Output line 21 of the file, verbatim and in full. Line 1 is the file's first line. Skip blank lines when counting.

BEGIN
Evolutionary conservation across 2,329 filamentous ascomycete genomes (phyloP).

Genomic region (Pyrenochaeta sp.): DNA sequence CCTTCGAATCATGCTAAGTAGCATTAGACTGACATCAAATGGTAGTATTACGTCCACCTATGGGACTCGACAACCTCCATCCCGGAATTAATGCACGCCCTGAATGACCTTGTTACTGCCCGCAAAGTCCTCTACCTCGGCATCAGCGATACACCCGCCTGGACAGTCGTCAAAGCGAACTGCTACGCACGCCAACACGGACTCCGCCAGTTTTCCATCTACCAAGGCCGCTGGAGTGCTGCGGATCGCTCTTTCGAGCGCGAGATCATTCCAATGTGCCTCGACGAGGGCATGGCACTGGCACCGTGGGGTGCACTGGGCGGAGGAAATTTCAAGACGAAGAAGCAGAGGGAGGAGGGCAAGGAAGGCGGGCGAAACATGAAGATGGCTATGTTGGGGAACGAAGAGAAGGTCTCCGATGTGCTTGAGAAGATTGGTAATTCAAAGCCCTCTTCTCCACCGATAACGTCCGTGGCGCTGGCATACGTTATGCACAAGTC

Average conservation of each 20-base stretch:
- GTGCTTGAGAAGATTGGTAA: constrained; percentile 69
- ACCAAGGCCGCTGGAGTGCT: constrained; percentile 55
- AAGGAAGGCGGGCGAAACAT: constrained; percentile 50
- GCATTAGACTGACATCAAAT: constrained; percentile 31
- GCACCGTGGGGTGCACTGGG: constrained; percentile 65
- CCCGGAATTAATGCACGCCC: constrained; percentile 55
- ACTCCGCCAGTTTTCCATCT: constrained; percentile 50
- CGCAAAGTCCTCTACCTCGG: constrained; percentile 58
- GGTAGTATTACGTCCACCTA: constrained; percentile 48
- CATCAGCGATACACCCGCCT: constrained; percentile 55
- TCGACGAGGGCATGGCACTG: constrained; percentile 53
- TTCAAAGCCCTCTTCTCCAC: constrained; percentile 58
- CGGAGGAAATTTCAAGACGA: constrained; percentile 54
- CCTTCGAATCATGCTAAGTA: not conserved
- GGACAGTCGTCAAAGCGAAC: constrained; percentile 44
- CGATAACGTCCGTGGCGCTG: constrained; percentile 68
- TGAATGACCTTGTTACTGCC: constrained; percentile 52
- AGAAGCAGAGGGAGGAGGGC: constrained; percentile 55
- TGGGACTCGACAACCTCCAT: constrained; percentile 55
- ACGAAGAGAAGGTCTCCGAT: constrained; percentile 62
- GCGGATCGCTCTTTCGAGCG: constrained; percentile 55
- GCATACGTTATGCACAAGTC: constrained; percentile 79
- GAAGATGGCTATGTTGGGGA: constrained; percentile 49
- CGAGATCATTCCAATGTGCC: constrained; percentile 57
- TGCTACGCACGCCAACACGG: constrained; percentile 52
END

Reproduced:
- AGAAGCAGAGGGAGGAGGGC: constrained; percentile 55